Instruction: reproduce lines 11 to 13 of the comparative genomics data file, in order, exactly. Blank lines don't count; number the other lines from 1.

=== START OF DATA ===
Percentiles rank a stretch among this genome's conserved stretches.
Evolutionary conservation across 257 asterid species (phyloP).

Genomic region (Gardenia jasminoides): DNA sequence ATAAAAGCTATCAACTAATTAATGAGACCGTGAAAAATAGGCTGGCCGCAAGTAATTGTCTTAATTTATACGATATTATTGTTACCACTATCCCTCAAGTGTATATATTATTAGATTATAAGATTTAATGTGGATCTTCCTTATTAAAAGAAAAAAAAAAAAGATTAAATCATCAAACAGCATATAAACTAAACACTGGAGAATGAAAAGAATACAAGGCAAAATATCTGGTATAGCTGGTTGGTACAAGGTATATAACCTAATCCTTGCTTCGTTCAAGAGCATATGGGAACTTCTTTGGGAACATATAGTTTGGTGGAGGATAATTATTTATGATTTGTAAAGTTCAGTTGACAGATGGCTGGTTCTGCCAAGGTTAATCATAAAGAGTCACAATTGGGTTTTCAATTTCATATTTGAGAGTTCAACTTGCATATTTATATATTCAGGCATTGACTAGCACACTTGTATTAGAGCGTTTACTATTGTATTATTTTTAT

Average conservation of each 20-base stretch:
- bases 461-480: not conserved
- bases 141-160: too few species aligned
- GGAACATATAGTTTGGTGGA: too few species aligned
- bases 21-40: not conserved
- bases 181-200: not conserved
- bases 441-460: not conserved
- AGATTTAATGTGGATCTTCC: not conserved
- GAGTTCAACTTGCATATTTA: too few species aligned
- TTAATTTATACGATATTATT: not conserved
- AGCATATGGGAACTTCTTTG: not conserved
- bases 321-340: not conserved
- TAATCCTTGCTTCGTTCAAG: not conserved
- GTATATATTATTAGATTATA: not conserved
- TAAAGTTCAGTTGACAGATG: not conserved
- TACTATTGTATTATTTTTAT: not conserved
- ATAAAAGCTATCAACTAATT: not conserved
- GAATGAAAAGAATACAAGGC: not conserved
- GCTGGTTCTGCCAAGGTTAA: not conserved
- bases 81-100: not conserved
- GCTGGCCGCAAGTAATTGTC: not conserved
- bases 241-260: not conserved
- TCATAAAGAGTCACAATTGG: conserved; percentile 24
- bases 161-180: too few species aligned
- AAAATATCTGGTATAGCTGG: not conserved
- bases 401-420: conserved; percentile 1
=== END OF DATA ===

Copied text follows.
- AGATTTAATGTGGATCTTCC: not conserved
- GAGTTCAACTTGCATATTTA: too few species aligned
- TTAATTTATACGATATTATT: not conserved